Author Topic: The different variants of Atlas boosters  (Read 214811 times)

Offline RedTail48

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Re: The different variants of Atlas boosters
« Reply #220 on: 08/18/2017 08:57 am »
See in the Topic "Original Peter Hunter Photo Collections." Follow the Dropbox link to Atlas. Follow that down to the Folder "02 Flight Database." Within that download the "02_4_by_lveh.pdf" file. As a header to each variant you will see specs for each variant including solid upper stage details...

Offline Michel Van

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Re: The different variants of Atlas boosters
« Reply #221 on: 09/29/2017 04:06 pm »
There is little know story of Atlas rocket:

Booster for Dyna Soar

Boeing wanted to use Atlas-Centaur to launch X-20 into Space
under consideration was modified Atlas E ICBM with Centaur stage and a Atlas Super E - Centaur B

Atlas E Model 850-1001 booster (for Suborbital test flight of X-20 )
modified the conical forward tank head 10 ft. diameter
also Tank stiffness, skin thickness and Tank pressures and it pressurization system change to take increase loads.
the Booster section get four fins for aerodynamic stabilization during launch

Atlas E - Centaur Model 850-2001 booster (payload 6000 to 12000 lbs)
same modification except here double amount Helium in Atlas E tanks
Booster engine upgraded of 16500 lbs to 172000 lbs thrust

Modifikation on Centaur B
Tank longer to increase propellants to 40000 lbs.
Modified tank structure and it pressurization system change to take increase loads.
RL10 engines upgraded of 15000 lbs to 2000 lbs. thrust.

Atlas Super E - Centaur B Model 850-3001 Booster
same modification like Model 850-2001 booster, but stretch tanks and more reenforced structure.
336700 lbs kerolox and 40000 lbs hydrolox
the two booster engines upgraded to (total) 500000 lbs thrust and sustainer to 57000 lbs thrust.


Source
Boeing
D2-5691 Atlas Booster Trade Studies
Dyna-Soar step-1 Phase Alpha
Contract No. AF33(500)-39831
Mach 23, 1960

Offline RIB

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Re: The different variants of Atlas boosters
« Reply #222 on: 10/07/2017 10:39 am »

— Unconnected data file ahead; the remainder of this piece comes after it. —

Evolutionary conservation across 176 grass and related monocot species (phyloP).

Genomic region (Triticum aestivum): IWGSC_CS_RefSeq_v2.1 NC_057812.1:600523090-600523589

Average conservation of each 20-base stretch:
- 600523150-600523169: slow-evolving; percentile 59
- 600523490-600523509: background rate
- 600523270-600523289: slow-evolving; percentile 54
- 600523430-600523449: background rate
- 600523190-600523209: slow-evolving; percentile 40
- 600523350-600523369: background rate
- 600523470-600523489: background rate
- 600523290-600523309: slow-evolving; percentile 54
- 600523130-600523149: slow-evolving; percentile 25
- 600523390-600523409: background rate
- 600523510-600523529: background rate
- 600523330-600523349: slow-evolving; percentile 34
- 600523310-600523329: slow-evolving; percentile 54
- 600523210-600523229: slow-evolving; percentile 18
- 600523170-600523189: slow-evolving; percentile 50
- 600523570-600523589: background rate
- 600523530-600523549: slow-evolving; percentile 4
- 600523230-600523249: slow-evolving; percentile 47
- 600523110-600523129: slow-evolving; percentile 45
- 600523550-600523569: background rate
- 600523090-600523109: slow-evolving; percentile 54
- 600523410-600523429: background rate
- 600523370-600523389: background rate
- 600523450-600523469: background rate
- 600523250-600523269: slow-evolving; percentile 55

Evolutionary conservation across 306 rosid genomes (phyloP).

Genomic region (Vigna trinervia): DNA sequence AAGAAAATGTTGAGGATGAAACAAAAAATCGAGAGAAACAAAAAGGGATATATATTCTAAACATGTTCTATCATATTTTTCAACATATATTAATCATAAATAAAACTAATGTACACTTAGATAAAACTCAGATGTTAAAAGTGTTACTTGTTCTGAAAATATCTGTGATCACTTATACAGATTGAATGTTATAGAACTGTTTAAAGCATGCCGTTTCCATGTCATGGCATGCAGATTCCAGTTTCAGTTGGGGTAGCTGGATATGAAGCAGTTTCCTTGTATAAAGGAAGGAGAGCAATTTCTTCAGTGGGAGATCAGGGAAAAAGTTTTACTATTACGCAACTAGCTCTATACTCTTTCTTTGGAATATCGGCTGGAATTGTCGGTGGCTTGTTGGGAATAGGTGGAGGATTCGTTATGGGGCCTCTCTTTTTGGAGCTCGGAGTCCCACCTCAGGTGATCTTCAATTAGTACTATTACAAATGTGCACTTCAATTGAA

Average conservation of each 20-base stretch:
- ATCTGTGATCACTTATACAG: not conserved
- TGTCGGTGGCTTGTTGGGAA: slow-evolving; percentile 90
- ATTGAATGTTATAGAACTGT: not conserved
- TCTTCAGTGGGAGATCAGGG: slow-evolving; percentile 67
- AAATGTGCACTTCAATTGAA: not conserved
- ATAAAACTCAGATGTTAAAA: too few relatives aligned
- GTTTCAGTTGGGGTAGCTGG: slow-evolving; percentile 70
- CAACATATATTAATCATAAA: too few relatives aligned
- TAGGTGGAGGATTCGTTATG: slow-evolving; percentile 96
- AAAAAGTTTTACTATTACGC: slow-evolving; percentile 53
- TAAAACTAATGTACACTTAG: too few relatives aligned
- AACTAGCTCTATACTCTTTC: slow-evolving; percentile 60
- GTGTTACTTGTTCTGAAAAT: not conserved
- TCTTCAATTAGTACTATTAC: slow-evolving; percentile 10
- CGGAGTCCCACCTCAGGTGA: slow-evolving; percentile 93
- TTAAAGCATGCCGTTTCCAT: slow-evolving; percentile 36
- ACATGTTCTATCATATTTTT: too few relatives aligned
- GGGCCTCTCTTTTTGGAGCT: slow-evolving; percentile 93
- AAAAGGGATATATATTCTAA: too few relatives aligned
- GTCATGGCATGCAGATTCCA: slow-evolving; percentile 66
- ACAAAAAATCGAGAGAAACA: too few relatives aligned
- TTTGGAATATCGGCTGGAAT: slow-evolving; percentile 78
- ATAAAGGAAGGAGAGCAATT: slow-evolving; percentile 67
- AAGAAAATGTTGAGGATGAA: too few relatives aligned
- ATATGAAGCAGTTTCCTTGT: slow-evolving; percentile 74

Is the Atlas-Dynasoar report available downline?

Offline Michel Van

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Re: The different variants of Atlas boosters
« Reply #223 on: 10/09/2017 10:56 am »
The D2-5691 Atlas Booster Trade Studies
Are online at Scott Lowther Patreon site https://www.patreon.com/user?u=197906
He offer Backkatalog sales and they are a bargain !

Offline Fequalsma

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Re: The different variants of Atlas boosters
« Reply #224 on: 02/19/2018 08:54 pm »
Try this - https://arc.aiaa.org/doi/pdf/10.2514/6.1991-842

found on NTRS somethings

AIAA PAPER 91-0842
Conference Paper Liquid booster engine reuse - A recovery system
Accession Number: 91A32162
Document ID: 19910047539
Jan 01, 1991 by Von Eckroth, Wulf and Rohrkaste, Gary R. and Delurgio, Phillip R.

Sadly no PDF at NTRS.

Summary:
Quote
The paper presents the design of a recovery system for a suborbital payload of an Atlas E rocket. This program utilizes off-the-shelf and previously qualified avionics, flotation, and decelerator systems. A brief history of liquid-engine recoveries is presented first, then the system design utilizing two self-contained structurally-identical pods diametrically mounted to the thrust section is outlined. A mortar-deployed drogue and the main parachute are described, and experimental procedures are considered. Data obtained from one tricluster drop employing a cylindrical test vehicle and helicopter is analyzed, and a satisfactory load balance between the parachutes is observed.

Offline WallE

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Re: The different variants of Atlas boosters
« Reply #225 on: 05/18/2018 06:04 pm »
Gambit-1 accounted for 28 launches including 2 failures.  GATV flew 6 times, with two frustrating launch failures but also scored the first orbital docking missions with Gemini.  Five highly successful Lunar Orbiters were launched for NASA without a hitch.  Midas/RTS-1 flew three times, advancing missile detection technology despite one ending up in an unplanned elliptical orbit.  Three ATS launches were performed for NASA, with one falling short of a full GTO due to an Agena failure.  Mariner 5 was successfully launched toward Venus on the final Mariner/Agena flight.

The two failed GAMBITs were 4012 and 4020. It has been often reported that 4012 suffered an Agena engine explosion, but in fact there was an electrical short that resulted in engine cutoff after only 1.5 seconds of operation. Investigation into the failure found that two screws on a terminal connector had broken off at the factory and were never found. The investigative team concluded that the screws lodged in some area where they produced a short.